WHEN Julia got to bed and slipped her feet down to the comfort of her hot-water bottle, she took a happy look at her room, rose-pink and Nattier-blue, with the gold cherubs of her dressing-table, and sighed with satisfaction. She thought how very Madame de Pompadour it was. She put out the light but she did not feel at all sleepy. She would have liked really to go to Quag's and dance, but not to dance with Michael, to dance with Louis XV or Ludwig of Bavaria or Alfred de Musset. Clairon and the Bal de l'Opera. She remembered the miniature Charles had once given her. That was how she felt tonight. Such an adventure had not happened to her for ages. The last time was eight years before. That was an episode that she ought to have been thoroughly ashamed of; goodness, how scared she'd been afterwards, but she had in point of fact never been able to think of it since without a chuckle.
That had been an accident too. She had been acting for a long time without a rest and she badly needed one. The play she was in was ceasing to attract and they were about to start rehearsing a new one when Michael got the chance of letting the theatre to a French company for six weeks. It seemed a good opportunity for Julia to get away. Dolly had rented a house at Cannes for the season and Julia could stay with her. It was just before Easter when she started off, and the trains south were so crowded that she had not been able to get a sleeper, but at a travel agency they had said that it would be quite all right and there would be one waiting for her at the station in Paris. To her consternation she found when they got to Paris that nothing seemed to be known about her, and the chef de train told her that every sleeper was engaged. The only chance was that someone should not turn up at the last moment. She did not like the idea of sitting up all night in the corner of a first-class carriage, and went into dinner with a perturbed mind. She was given a table for two, and soon a man came and sat down opposite her. She paid no attention to him. Presently the chef de train came along and told her that he was very sorry, but he could do nothing for her. She made a useless scene. When the official had gone, the man at her table addressed her. Though he spoke fluent, idiomatic French, she recognized by his accent that he was not a Frenchman. She told him in answer to his polite inquiry the whole story and gave him her opinion of the travel agency, the railway company, and the general inefficiency of the human race. He was very sympathetic. He told her that after dinner he would go along the train and see for himself if something could not be arranged. One never knew what one of the conductors could not manage for a tip.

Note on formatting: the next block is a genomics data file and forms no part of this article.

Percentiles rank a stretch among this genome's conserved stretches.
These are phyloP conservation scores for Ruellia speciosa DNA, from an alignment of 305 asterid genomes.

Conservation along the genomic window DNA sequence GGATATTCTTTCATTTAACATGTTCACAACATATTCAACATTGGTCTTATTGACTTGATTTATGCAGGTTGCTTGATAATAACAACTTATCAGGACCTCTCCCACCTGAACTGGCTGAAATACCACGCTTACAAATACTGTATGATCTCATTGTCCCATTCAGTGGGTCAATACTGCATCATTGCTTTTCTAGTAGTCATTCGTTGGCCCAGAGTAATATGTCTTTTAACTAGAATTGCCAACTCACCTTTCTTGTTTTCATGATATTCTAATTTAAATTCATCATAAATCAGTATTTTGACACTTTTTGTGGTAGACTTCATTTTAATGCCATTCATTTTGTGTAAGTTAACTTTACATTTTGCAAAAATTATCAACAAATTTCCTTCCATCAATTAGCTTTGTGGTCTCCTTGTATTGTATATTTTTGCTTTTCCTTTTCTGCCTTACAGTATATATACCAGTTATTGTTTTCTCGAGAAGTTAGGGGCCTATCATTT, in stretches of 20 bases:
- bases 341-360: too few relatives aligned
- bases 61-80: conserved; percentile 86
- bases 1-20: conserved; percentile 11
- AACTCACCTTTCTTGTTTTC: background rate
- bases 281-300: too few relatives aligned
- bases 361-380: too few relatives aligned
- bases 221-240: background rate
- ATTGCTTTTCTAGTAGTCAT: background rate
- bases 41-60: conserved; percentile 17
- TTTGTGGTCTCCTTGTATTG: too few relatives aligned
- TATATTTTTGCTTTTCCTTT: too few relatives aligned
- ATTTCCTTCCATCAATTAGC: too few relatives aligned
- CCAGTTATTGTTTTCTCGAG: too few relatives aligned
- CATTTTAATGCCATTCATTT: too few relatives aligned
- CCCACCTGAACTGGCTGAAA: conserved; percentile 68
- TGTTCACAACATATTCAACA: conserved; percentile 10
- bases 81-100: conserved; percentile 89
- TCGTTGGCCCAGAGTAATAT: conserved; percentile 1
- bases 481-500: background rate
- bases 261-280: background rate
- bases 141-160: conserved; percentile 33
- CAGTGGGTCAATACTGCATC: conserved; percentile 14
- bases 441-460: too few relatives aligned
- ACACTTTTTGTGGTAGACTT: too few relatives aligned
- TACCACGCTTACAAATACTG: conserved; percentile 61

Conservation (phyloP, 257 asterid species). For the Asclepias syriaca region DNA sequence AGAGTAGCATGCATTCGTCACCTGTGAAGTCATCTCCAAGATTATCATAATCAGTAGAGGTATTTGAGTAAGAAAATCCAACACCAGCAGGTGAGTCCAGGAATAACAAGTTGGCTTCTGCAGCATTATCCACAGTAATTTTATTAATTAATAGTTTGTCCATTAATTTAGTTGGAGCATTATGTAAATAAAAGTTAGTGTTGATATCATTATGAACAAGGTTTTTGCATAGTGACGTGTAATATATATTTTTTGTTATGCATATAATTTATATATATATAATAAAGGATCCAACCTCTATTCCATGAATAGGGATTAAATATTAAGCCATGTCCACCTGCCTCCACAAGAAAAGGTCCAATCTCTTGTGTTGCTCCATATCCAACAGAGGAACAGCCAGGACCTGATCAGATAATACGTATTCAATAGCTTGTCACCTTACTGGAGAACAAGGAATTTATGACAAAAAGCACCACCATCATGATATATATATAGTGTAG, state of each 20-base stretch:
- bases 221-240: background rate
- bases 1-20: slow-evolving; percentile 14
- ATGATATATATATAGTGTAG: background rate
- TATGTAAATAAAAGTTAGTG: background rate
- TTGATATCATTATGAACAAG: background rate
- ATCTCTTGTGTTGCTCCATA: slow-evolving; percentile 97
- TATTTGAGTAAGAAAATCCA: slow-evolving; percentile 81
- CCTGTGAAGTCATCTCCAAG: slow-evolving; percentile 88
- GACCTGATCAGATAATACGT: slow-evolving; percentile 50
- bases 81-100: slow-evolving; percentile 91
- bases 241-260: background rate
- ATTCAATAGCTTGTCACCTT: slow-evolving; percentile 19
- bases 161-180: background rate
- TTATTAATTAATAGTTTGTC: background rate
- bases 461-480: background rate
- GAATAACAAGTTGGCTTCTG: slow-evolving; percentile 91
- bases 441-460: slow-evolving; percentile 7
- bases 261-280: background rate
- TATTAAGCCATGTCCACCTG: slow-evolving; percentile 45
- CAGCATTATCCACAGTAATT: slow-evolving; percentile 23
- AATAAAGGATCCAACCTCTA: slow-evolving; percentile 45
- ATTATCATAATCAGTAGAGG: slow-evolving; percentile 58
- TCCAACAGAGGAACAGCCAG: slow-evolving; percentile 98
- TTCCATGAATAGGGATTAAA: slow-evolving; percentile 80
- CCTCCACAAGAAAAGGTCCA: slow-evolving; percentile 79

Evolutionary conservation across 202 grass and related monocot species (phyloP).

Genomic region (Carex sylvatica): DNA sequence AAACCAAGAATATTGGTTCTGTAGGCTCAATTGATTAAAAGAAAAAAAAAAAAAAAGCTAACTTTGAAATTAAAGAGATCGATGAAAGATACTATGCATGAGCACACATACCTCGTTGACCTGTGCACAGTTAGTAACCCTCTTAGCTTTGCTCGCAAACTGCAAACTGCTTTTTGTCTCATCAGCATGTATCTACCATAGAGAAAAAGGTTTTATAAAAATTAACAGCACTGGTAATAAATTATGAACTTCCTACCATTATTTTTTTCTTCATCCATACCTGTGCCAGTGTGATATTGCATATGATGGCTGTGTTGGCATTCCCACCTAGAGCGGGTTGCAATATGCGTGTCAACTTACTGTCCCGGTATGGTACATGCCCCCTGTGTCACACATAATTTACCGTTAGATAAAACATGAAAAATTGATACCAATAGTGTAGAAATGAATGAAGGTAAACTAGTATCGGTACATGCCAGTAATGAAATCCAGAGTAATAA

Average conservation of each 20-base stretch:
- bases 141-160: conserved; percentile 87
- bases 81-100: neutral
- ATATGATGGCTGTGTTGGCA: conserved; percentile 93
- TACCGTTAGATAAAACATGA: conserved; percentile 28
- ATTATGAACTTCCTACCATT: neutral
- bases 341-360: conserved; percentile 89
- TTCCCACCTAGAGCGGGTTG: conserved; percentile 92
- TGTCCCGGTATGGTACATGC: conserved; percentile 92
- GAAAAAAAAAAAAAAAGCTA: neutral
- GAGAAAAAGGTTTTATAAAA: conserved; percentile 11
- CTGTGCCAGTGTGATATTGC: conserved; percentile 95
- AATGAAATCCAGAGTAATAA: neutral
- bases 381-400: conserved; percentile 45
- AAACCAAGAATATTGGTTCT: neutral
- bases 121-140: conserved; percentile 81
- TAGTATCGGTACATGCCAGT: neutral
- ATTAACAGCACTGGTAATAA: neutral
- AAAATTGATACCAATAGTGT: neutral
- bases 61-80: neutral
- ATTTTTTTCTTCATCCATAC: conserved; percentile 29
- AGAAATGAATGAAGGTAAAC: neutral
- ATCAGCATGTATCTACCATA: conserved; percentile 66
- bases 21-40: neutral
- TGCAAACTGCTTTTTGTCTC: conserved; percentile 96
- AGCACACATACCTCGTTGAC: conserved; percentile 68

"I'm simply tired out," she said. "I'd willingly give five hundred francs for a sleeper."
The conversation thus started, he told her that he was an attache at the Spanish Embassy in Paris and was going down to Cannes for Easter. Though she had been talking to him for a quarter of an hour she had not troubled to notice what he was like. She observed now that he had a beard, a black curly beard and a black curly moustache, but the beard grew rather oddly on his face; there were two bare patches under the corners of his mouth. It gave him a curious look. With his black hair, drooping eyelids and rather long nose, he reminded her of someone she had seen. Suddenly she remembered, and it was such a surprise that she blurted out:
"D'you know, I couldn't think who you reminded me of. You're strangely like Titian's portrait of Francis I in the Louvre."
"With his little pig's eyes?"
"No, not them, yours are large, I think it's the beard chiefly."
She glanced at the skin under his eyes; it was faintly violet and unwrinkled. Notwithstanding the ageing beard he was quite a young man; he could not have been more than thirty. She wondered if he was a Spanish Grandee. He was not very well dressed, but then foreigners often weren't, his clothes might have cost a lot even if they were badly cut, and his tie, though rather loud, she recognized as a Charvet. When they came to the coffee he asked her whether he might offer her a liqueur.
"That's very kind of you. Perhaps it'll make me sleep better."
He offered her a cigarette. His cigarette-case was silver, that put her off a little, but when he closed it she saw that in the corner was a small crown in gold. He must be a count or something. It was rather chic, having a silver cigarette-case with a gold crown on it. Pity he had to wear those modern clothes! If he'd been dressed like Francis I he would really look very distinguished. She set herself to be as gracious as she knew how.
"I think I should tell you," he said presently, "that I know who you are. And may I add that I have a great admiration for you?"
She gave him a lingering look of her splendid eyes.
"You've seen me act?"
"Yes, I was in London last month."
"An interesting little play, wasn't it?"
"Only because you made it so."